No waste, no fuss


The mining industry is facing several challenges that have left many people wondering what the future holds for the industry and the greater economy. According to the Minister of Mineral Resources, speaking at the Mining Indaba, Government will “Continue to advance the industrialisation of the country through the beneficiation of our minerals in line with the nine-point plan, which aims to sustainably and inclusively grow the economy of the country.”

How can we, as private industry, contribute to this goal through out-of-the-box solutions for pressing problems?

One such problem is managing large off-the-road (OTR) tyres. Mining companies are required, by law, to have abatement plans in place to deal with OTR tyres once they reach end of life. Despite this requirement, there was no solution to deal with the problem (of downsizing and recycling OTR tyres) and mining companies were unable to meet compliance requirements.

These bulky tyres, impractical and expensive to transport, can nevertheless provide the raw material for further use in the recycling process, not only enabling the development of a whole new industry and related job-creation opportunities, but also solving the environmental risk posed by waste tyres. This is a win for both the environment and the country’s growth prospects.

In theory the solution might seem simple: source machinery to downsize the OTR tyres (weighing up to 6 tonnes each) into shredded material which can then be sold to secondary industries who develop products from the material.

In reality, this is far more difficult. The costs involved to purchase and import the required machinery is a huge barrier; furthermore, there was no secondary industry to sell the shredded material to. Compounding this was the challenge of getting the mining companies to develop their abatement plans.

These challenges have finally been overcome by REDISA’s end-to-end solution. A project two years in the making, the solution covers all aspects---from getting industry on board, establishing the necessary machinery, and developing the secondary industry which uses the raw material for products.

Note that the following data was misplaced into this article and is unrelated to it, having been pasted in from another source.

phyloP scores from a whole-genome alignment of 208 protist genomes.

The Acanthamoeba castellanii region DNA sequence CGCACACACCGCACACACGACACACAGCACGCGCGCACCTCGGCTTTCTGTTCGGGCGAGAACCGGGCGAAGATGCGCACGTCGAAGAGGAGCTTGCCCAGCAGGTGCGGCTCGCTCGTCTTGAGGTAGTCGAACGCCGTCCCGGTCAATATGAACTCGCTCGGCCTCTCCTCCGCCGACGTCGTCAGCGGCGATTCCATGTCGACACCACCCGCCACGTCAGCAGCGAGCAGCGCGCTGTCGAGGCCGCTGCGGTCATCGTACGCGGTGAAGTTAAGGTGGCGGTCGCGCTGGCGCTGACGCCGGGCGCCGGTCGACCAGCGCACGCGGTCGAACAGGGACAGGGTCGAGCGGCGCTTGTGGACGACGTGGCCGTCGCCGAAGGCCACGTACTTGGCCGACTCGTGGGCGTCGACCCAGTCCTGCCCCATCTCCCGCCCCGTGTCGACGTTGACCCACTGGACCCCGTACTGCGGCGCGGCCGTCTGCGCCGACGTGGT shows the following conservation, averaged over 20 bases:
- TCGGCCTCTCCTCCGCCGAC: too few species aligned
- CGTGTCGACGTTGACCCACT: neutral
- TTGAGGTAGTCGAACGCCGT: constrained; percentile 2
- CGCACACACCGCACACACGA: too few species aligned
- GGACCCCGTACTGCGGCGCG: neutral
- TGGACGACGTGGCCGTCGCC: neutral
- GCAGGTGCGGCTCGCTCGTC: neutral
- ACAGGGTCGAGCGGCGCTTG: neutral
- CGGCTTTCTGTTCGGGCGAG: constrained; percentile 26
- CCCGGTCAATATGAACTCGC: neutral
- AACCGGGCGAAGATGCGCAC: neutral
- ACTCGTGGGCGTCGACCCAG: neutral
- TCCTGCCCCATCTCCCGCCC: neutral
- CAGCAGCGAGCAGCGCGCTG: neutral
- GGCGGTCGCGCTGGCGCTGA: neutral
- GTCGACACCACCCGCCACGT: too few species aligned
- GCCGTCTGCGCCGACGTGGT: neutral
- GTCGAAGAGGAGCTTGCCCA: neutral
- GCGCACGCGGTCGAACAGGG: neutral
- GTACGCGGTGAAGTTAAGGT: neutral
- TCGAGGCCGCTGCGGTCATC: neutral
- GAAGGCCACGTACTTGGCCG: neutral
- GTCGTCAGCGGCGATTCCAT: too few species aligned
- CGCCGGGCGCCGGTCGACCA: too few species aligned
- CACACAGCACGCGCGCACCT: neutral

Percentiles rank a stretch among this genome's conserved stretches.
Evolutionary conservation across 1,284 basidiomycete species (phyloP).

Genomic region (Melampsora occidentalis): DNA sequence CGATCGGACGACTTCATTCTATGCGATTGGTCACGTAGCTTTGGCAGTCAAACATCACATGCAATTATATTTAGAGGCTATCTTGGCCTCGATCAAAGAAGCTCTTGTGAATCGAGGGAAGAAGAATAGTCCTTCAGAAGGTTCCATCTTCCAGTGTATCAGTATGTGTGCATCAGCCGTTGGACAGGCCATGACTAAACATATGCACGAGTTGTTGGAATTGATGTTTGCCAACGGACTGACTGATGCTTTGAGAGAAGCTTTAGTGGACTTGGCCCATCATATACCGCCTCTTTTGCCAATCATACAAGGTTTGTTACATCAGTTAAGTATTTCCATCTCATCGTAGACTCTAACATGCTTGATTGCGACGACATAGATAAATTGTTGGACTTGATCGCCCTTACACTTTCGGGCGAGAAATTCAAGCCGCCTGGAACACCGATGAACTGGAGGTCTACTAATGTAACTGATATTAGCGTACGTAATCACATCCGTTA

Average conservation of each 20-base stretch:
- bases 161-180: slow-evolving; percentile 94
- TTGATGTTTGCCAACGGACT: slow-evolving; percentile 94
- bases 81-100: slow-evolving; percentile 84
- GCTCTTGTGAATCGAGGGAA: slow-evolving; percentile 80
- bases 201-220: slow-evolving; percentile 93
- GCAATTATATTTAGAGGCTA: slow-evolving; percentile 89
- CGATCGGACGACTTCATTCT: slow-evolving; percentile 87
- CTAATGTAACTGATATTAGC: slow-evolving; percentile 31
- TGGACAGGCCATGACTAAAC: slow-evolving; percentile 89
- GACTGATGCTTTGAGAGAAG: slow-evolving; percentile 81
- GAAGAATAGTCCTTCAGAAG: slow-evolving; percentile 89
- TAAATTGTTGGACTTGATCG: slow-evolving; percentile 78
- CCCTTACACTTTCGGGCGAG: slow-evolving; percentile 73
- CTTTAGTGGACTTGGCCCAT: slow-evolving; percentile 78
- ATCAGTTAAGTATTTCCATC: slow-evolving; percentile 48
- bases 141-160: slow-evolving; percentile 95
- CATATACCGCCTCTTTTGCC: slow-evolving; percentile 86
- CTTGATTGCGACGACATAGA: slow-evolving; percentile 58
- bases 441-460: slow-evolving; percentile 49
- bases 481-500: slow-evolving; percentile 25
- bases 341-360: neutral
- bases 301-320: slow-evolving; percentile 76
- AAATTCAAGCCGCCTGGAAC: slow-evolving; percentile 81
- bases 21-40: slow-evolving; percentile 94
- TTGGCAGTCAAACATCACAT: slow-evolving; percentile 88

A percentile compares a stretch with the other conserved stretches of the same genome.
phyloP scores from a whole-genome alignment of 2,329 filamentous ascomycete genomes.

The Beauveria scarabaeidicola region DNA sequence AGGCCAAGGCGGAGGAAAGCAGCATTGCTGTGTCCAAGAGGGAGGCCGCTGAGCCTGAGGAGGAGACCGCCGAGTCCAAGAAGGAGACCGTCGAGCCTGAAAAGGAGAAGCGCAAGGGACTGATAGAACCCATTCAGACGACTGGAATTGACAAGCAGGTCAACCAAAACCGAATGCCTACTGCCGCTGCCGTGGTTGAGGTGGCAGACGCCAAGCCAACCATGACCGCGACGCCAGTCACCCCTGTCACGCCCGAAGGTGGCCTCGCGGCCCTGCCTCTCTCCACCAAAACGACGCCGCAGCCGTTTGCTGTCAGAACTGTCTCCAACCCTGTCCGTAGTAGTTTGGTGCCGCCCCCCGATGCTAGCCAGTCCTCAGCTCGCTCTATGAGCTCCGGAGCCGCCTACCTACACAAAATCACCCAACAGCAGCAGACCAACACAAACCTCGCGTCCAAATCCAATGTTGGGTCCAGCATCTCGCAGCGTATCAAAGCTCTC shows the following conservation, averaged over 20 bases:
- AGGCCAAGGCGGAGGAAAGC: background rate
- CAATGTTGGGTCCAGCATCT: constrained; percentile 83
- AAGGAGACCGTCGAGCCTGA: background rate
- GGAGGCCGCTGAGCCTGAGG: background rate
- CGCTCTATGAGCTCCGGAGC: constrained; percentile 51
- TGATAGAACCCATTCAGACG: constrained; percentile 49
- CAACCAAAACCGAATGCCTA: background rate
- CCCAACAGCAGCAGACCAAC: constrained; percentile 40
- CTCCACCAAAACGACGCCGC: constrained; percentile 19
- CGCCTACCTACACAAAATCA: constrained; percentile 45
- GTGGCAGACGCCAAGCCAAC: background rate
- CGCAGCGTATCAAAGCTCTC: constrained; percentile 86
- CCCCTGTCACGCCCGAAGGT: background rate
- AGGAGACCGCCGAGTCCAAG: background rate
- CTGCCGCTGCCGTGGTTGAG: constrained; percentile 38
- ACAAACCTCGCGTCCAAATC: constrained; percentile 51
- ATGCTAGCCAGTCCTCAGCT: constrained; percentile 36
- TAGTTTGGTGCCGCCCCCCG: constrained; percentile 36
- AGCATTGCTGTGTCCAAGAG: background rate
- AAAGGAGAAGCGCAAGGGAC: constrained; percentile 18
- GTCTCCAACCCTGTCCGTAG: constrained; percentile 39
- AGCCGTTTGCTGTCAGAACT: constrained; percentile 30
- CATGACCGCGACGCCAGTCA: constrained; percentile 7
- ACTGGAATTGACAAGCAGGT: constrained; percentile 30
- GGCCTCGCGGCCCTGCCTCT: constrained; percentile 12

A key challenge, common for many small businesses and start-ups, is that funding has not been addressed adequately. The solution to this challenge is our approach to entrepreneurship, business development and empowerment. Our approach is different, but it's working. The historic approach to addressing challenges affecting our economic growth is not succeeding.

REDISA’s business incubation programme addresses these funding challenges. We support the development of businesses with advisory and administrative support services. Where the business proves to be viable, the ownership is passed to candidates, at market value, who meet with specific performance requirements in terms of compliance, operational management, financial management, and product and market development.

Waste Beneficiation is one such example of REDISA’s business incubation programme. The business brings a unique solution to downsize and remove tyres from stockpiles, allowing for abatement plans to be developed and implemented at the mines. The company has the capacity to downsize between 50-60 tonnes of OTR tyres per day with state-of-the-art machinery situated to service identified mines. The project addresses the environmental challenge posed by the vast volumes of discarded OTR Tyres.

In addition, Waste Beneficiation adds to the value chain of the country as the crumbed product derived from the OTR tyres can be used in asphalt, roofing tiles, rubber bricks, and playground matting, to name a few.

We challenge all South Africans to be unconventional in their thinking and to collaborate so that, together, we can build a stronger, empowered society.  I believe that entrepreneurs and business leaders will be the key custodians responsible for leading the transition to a shift in the mining industry and closing the loop on dwindling resources. Essentially, this is what we need to be focusing on: finding solutions to the many challenges and problems that we face as a country and a continent.

Hermann Erdmann



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Issue 92


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